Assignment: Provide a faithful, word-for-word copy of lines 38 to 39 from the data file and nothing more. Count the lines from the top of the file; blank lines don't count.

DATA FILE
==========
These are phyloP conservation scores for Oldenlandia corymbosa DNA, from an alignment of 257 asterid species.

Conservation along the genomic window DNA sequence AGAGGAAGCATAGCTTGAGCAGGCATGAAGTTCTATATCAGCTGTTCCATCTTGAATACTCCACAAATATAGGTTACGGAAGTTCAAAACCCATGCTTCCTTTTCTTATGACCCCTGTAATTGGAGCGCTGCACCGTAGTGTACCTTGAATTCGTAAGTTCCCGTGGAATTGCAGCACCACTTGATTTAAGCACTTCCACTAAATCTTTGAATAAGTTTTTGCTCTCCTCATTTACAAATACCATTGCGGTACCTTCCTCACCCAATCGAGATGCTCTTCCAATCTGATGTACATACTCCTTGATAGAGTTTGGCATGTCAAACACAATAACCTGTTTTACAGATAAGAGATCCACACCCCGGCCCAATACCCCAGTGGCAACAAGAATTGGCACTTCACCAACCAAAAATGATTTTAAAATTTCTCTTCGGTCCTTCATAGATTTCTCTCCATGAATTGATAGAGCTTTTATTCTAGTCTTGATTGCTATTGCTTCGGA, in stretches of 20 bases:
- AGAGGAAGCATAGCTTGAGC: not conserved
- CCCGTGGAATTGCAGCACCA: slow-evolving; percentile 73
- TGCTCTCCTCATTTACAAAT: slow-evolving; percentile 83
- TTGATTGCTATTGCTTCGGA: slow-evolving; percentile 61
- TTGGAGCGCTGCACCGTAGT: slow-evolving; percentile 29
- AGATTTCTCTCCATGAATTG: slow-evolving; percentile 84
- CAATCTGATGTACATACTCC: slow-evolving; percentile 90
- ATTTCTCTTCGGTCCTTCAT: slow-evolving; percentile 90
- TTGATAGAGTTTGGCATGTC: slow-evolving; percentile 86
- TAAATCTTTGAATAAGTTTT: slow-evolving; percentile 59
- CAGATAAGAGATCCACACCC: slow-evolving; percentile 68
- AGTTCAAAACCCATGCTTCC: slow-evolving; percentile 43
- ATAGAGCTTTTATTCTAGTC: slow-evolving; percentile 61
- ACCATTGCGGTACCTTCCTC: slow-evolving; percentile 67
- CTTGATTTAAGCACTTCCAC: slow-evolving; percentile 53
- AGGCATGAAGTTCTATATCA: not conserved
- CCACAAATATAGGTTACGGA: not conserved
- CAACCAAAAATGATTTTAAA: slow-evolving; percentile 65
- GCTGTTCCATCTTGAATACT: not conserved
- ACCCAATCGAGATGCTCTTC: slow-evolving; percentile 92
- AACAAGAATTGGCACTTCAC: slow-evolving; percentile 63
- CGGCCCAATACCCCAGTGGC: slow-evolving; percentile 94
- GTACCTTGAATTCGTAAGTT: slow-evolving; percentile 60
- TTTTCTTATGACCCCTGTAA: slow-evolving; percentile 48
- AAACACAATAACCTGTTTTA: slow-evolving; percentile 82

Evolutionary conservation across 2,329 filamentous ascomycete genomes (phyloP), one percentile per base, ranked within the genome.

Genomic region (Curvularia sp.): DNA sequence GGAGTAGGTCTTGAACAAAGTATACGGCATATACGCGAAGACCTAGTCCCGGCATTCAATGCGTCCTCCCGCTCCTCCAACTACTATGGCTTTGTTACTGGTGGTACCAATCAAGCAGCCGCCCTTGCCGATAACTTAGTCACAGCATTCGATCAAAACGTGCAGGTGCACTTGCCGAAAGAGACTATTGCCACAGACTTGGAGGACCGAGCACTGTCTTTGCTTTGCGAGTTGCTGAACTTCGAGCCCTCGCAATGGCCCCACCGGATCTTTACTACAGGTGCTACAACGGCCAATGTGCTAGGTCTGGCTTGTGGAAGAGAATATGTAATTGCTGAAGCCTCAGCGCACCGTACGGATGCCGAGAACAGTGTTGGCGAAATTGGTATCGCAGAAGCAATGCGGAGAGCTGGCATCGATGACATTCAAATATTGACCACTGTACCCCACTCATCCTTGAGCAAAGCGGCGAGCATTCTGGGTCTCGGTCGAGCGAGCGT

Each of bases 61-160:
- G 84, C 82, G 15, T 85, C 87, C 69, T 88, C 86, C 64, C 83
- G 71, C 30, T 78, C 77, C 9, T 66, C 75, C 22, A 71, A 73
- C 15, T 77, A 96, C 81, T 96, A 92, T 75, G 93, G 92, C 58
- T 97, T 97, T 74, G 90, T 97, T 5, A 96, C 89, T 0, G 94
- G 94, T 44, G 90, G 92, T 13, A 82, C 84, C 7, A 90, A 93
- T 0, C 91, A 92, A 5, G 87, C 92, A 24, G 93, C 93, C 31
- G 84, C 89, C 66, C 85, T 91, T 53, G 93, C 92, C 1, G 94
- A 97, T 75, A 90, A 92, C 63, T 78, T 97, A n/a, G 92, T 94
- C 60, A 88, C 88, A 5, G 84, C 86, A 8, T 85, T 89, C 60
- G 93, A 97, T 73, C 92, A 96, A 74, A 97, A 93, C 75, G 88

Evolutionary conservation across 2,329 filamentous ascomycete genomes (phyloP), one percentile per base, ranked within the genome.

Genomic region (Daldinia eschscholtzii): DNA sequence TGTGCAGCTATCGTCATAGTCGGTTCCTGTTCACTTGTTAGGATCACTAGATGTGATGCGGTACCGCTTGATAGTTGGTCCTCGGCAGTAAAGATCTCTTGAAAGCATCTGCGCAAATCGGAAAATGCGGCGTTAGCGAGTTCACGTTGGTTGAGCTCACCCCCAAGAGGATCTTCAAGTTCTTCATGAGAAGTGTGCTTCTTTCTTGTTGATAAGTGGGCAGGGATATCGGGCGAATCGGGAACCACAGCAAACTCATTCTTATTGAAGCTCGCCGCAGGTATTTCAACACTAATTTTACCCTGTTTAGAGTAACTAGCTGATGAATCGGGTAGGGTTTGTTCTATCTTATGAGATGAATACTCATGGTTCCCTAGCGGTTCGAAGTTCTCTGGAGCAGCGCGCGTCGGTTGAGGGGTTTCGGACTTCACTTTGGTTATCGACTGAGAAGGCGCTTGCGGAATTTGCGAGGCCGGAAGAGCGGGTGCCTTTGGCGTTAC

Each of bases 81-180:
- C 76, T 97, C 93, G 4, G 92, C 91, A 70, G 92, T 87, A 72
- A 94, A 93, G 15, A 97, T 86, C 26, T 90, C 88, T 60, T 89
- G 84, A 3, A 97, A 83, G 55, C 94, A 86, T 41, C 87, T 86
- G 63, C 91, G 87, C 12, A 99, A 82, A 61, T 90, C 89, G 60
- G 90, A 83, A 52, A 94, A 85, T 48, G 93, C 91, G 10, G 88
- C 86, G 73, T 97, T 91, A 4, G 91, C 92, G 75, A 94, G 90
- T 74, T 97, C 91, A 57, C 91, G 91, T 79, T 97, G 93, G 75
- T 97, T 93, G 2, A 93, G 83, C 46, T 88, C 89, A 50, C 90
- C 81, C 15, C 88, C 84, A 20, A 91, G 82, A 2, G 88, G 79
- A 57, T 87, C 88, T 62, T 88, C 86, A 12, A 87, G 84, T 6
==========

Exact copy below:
- A 97, T 75, A 90, A 92, C 63, T 78, T 97, A n/a, G 92, T 94
- C 60, A 88, C 88, A 5, G 84, C 86, A 8, T 85, T 89, C 60